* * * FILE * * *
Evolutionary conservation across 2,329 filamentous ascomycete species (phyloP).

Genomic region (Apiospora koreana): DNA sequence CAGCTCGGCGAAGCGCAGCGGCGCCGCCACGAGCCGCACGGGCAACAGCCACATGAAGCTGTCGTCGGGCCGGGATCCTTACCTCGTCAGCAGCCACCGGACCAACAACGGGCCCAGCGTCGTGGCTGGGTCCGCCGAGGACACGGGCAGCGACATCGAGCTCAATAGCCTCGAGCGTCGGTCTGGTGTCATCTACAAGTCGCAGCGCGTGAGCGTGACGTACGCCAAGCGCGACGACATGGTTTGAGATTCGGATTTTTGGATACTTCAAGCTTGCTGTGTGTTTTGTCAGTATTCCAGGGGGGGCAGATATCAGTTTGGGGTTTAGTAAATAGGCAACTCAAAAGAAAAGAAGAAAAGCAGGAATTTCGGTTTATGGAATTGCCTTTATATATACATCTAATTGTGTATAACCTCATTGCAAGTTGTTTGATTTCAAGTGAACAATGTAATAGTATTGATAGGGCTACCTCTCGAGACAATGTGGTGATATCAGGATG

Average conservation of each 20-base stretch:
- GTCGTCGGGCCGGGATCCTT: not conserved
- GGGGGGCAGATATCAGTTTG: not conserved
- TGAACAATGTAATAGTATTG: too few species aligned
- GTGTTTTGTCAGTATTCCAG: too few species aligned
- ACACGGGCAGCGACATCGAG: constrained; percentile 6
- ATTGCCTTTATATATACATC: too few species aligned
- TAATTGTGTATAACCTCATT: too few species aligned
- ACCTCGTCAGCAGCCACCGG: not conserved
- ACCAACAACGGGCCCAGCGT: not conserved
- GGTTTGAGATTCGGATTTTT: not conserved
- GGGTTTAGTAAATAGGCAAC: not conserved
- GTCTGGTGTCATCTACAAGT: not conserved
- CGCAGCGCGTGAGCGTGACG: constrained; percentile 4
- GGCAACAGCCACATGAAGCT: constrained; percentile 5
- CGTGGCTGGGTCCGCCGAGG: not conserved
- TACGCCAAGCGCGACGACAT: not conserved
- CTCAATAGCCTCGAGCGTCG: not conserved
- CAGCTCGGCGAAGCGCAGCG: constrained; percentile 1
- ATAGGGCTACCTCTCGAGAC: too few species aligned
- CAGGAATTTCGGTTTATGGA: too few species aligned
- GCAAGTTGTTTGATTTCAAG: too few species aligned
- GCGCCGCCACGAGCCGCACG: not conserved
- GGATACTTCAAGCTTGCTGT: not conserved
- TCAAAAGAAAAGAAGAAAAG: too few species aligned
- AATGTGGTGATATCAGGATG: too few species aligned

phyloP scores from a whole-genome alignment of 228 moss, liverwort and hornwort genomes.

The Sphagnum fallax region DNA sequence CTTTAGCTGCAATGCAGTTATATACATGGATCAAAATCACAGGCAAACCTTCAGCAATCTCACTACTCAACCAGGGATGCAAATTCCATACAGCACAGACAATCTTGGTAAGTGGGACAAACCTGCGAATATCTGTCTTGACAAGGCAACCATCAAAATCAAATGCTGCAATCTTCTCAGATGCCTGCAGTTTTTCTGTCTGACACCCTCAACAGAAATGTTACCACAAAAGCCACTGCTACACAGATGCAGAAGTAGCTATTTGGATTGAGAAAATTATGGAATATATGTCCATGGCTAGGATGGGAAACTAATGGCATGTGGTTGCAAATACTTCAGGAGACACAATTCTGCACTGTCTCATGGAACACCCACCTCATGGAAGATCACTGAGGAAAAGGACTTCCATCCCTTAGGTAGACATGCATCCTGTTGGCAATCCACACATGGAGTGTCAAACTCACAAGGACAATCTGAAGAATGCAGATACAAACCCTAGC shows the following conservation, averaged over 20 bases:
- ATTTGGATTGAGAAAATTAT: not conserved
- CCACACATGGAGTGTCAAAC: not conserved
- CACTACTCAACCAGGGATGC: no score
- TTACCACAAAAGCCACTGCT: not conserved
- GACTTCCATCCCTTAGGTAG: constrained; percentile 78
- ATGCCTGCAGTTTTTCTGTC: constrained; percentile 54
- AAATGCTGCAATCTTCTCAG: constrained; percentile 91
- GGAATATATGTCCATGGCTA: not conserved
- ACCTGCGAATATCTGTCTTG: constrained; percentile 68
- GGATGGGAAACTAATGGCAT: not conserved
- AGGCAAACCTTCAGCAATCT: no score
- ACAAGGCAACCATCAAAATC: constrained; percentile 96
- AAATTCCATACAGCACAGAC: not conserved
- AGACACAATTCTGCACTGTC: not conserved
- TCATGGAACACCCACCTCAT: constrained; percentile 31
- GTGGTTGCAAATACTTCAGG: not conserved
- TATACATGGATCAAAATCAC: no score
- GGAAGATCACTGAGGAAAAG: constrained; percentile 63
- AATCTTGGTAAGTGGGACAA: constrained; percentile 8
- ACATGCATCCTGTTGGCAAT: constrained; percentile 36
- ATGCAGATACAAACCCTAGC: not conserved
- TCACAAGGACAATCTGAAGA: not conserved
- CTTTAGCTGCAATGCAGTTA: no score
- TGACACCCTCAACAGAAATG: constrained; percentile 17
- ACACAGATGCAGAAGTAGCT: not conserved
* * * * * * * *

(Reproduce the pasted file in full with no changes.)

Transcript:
Evolutionary conservation across 2,329 filamentous ascomycete species (phyloP).

Genomic region (Apiospora koreana): DNA sequence CAGCTCGGCGAAGCGCAGCGGCGCCGCCACGAGCCGCACGGGCAACAGCCACATGAAGCTGTCGTCGGGCCGGGATCCTTACCTCGTCAGCAGCCACCGGACCAACAACGGGCCCAGCGTCGTGGCTGGGTCCGCCGAGGACACGGGCAGCGACATCGAGCTCAATAGCCTCGAGCGTCGGTCTGGTGTCATCTACAAGTCGCAGCGCGTGAGCGTGACGTACGCCAAGCGCGACGACATGGTTTGAGATTCGGATTTTTGGATACTTCAAGCTTGCTGTGTGTTTTGTCAGTATTCCAGGGGGGGCAGATATCAGTTTGGGGTTTAGTAAATAGGCAACTCAAAAGAAAAGAAGAAAAGCAGGAATTTCGGTTTATGGAATTGCCTTTATATATACATCTAATTGTGTATAACCTCATTGCAAGTTGTTTGATTTCAAGTGAACAATGTAATAGTATTGATAGGGCTACCTCTCGAGACAATGTGGTGATATCAGGATG

Average conservation of each 20-base stretch:
- GTCGTCGGGCCGGGATCCTT: not conserved
- GGGGGGCAGATATCAGTTTG: not conserved
- TGAACAATGTAATAGTATTG: too few species aligned
- GTGTTTTGTCAGTATTCCAG: too few species aligned
- ACACGGGCAGCGACATCGAG: constrained; percentile 6
- ATTGCCTTTATATATACATC: too few species aligned
- TAATTGTGTATAACCTCATT: too few species aligned
- ACCTCGTCAGCAGCCACCGG: not conserved
- ACCAACAACGGGCCCAGCGT: not conserved
- GGTTTGAGATTCGGATTTTT: not conserved
- GGGTTTAGTAAATAGGCAAC: not conserved
- GTCTGGTGTCATCTACAAGT: not conserved
- CGCAGCGCGTGAGCGTGACG: constrained; percentile 4
- GGCAACAGCCACATGAAGCT: constrained; percentile 5
- CGTGGCTGGGTCCGCCGAGG: not conserved
- TACGCCAAGCGCGACGACAT: not conserved
- CTCAATAGCCTCGAGCGTCG: not conserved
- CAGCTCGGCGAAGCGCAGCG: constrained; percentile 1
- ATAGGGCTACCTCTCGAGAC: too few species aligned
- CAGGAATTTCGGTTTATGGA: too few species aligned
- GCAAGTTGTTTGATTTCAAG: too few species aligned
- GCGCCGCCACGAGCCGCACG: not conserved
- GGATACTTCAAGCTTGCTGT: not conserved
- TCAAAAGAAAAGAAGAAAAG: too few species aligned
- AATGTGGTGATATCAGGATG: too few species aligned

phyloP scores from a whole-genome alignment of 228 moss, liverwort and hornwort genomes.

The Sphagnum fallax region DNA sequence CTTTAGCTGCAATGCAGTTATATACATGGATCAAAATCACAGGCAAACCTTCAGCAATCTCACTACTCAACCAGGGATGCAAATTCCATACAGCACAGACAATCTTGGTAAGTGGGACAAACCTGCGAATATCTGTCTTGACAAGGCAACCATCAAAATCAAATGCTGCAATCTTCTCAGATGCCTGCAGTTTTTCTGTCTGACACCCTCAACAGAAATGTTACCACAAAAGCCACTGCTACACAGATGCAGAAGTAGCTATTTGGATTGAGAAAATTATGGAATATATGTCCATGGCTAGGATGGGAAACTAATGGCATGTGGTTGCAAATACTTCAGGAGACACAATTCTGCACTGTCTCATGGAACACCCACCTCATGGAAGATCACTGAGGAAAAGGACTTCCATCCCTTAGGTAGACATGCATCCTGTTGGCAATCCACACATGGAGTGTCAAACTCACAAGGACAATCTGAAGAATGCAGATACAAACCCTAGC shows the following conservation, averaged over 20 bases:
- ATTTGGATTGAGAAAATTAT: not conserved
- CCACACATGGAGTGTCAAAC: not conserved
- CACTACTCAACCAGGGATGC: no score
- TTACCACAAAAGCCACTGCT: not conserved
- GACTTCCATCCCTTAGGTAG: constrained; percentile 78
- ATGCCTGCAGTTTTTCTGTC: constrained; percentile 54
- AAATGCTGCAATCTTCTCAG: constrained; percentile 91
- GGAATATATGTCCATGGCTA: not conserved
- ACCTGCGAATATCTGTCTTG: constrained; percentile 68
- GGATGGGAAACTAATGGCAT: not conserved
- AGGCAAACCTTCAGCAATCT: no score
- ACAAGGCAACCATCAAAATC: constrained; percentile 96
- AAATTCCATACAGCACAGAC: not conserved
- AGACACAATTCTGCACTGTC: not conserved
- TCATGGAACACCCACCTCAT: constrained; percentile 31
- GTGGTTGCAAATACTTCAGG: not conserved
- TATACATGGATCAAAATCAC: no score
- GGAAGATCACTGAGGAAAAG: constrained; percentile 63
- AATCTTGGTAAGTGGGACAA: constrained; percentile 8
- ACATGCATCCTGTTGGCAAT: constrained; percentile 36
- ATGCAGATACAAACCCTAGC: not conserved
- TCACAAGGACAATCTGAAGA: not conserved
- CTTTAGCTGCAATGCAGTTA: no score
- TGACACCCTCAACAGAAATG: constrained; percentile 17
- ACACAGATGCAGAAGTAGCT: not conserved